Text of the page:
96% of North East GP practices are now using the Medical Interoperability Gateway to share 2.7m patient records. That means frontline services such as A&E, out of hours, ambulance trusts and mental health services can now view more accurate and up-to-date information at the point of care.
To help show the value of receiving organisations being able to access information from GP-held patient records, one local Foundation Trust invited its clinicians to share their comments, experiences and patient stories about using the MIG system.
Below are some of their responses:
“I routinely use MIG in clinic now for most of the patients I see. It just saves time compared to all those time-wasting conversations when patients can’t remember the name of the ‘little blue one’ that they take most days. It lets me check whether the GP has prescribed the things I asked them to, whether prescriptions are being issued as the patient says. The patients all assume it has been normal practice for ages, and express surprise if I tell them it’s quite new.”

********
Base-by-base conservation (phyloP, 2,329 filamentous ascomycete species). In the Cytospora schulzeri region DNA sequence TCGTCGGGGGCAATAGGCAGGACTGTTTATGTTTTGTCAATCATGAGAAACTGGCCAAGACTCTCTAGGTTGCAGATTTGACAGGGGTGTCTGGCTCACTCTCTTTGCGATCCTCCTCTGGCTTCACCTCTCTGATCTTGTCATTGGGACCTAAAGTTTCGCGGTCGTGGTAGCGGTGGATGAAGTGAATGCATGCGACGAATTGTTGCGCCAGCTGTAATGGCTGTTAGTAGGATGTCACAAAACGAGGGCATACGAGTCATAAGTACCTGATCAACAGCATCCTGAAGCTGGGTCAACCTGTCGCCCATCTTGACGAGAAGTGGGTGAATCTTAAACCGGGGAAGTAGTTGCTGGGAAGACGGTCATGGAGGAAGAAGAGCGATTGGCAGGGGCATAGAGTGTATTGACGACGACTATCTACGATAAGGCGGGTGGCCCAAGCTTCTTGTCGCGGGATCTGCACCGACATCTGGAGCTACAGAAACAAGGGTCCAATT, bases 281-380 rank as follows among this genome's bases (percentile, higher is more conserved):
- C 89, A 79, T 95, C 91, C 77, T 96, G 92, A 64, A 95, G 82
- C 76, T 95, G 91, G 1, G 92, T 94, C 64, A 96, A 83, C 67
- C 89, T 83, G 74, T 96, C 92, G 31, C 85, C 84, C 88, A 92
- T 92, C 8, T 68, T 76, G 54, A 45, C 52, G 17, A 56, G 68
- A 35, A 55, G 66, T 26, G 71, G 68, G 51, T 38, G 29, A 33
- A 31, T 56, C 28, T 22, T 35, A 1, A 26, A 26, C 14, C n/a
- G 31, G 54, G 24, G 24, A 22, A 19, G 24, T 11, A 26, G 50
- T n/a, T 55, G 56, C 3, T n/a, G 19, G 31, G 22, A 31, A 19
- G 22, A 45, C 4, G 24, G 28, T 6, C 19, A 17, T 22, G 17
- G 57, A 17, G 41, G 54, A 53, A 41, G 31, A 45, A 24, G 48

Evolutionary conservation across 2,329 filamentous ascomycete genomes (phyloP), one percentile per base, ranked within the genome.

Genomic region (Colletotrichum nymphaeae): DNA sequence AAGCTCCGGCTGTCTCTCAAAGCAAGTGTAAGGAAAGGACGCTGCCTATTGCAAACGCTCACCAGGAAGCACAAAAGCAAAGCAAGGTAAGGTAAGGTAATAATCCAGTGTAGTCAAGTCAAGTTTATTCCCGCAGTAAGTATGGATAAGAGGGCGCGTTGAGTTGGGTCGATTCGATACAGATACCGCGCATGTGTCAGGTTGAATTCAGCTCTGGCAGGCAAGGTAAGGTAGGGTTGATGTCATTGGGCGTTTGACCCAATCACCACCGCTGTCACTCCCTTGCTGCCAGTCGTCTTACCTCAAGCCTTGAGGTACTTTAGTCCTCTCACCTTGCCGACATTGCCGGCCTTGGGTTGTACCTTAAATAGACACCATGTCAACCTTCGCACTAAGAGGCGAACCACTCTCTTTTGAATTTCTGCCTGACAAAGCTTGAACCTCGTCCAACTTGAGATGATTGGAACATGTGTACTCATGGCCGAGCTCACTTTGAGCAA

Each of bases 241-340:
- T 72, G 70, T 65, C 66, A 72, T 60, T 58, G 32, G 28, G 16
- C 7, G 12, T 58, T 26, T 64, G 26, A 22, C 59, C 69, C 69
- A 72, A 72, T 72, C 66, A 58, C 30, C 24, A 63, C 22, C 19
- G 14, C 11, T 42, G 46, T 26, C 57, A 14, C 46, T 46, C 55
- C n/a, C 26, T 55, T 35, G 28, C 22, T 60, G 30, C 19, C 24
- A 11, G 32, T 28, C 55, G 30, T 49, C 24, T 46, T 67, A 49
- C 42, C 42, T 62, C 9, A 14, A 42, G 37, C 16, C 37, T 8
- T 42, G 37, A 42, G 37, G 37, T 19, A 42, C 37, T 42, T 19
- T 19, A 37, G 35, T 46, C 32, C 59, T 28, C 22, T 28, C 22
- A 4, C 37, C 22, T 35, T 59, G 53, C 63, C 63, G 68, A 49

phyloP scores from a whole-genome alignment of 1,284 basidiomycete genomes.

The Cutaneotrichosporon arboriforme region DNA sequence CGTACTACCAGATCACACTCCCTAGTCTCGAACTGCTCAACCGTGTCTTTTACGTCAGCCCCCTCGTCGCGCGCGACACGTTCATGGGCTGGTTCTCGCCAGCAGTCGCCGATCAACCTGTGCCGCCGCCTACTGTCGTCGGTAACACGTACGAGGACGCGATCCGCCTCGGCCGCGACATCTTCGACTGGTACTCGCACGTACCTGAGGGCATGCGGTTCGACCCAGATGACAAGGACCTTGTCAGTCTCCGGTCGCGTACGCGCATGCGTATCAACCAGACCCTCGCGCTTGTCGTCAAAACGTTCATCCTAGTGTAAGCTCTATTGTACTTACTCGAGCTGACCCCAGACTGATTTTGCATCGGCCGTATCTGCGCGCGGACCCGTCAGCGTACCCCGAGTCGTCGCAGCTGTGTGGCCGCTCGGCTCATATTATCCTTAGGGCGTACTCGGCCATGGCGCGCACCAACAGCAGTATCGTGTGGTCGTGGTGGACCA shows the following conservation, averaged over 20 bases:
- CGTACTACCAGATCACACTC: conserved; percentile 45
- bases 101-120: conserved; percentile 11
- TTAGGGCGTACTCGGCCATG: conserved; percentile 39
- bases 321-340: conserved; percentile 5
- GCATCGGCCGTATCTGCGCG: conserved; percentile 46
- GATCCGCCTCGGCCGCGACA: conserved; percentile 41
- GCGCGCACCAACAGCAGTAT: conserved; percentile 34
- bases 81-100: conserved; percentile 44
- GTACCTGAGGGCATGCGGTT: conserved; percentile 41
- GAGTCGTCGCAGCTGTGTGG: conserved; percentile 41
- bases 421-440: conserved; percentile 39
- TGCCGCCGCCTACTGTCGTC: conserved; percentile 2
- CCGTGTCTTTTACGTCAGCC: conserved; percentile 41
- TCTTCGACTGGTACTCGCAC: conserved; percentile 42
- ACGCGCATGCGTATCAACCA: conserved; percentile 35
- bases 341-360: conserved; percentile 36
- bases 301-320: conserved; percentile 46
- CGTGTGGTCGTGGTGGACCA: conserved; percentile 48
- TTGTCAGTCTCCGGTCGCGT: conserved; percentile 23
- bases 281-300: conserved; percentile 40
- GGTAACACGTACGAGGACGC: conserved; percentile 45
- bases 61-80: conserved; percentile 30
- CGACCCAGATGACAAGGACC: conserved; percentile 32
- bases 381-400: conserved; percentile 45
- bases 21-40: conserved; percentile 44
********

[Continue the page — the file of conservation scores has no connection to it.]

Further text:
“MIG is incredibly helpful for on-call shifts in particular. Most recently I used it during a bank holiday to prescribe AEDs for a gentleman who did not know his Epilem dose and there was no pharmacy/ GP available for a couple of days.”
“The medication list information in MIG is vital for consultations – not just for safety but also discussion about medication compliance & effectiveness. I have certainly reduced prescription of anti-depressants, opiates, NSAIDs in clinic since using it. I feel hamstrung in clinic when the MIG link doesn’t work or the GP practice haven’t enabled access.”
“I personally think the system is vital. As FY1s we regularly prescribe medications at night when patients are first admitted. Nine out of ten of the patients I see overnight cannot reliably tell you what medications they take and certainly never the doses, particularly if they are acutely unwell. These are often important medications such as anticoagulants, diabetic medications etc. Many elderly patients do not have someone at home to contact to get this information and don’t think to bring medications in the heat of the moment.”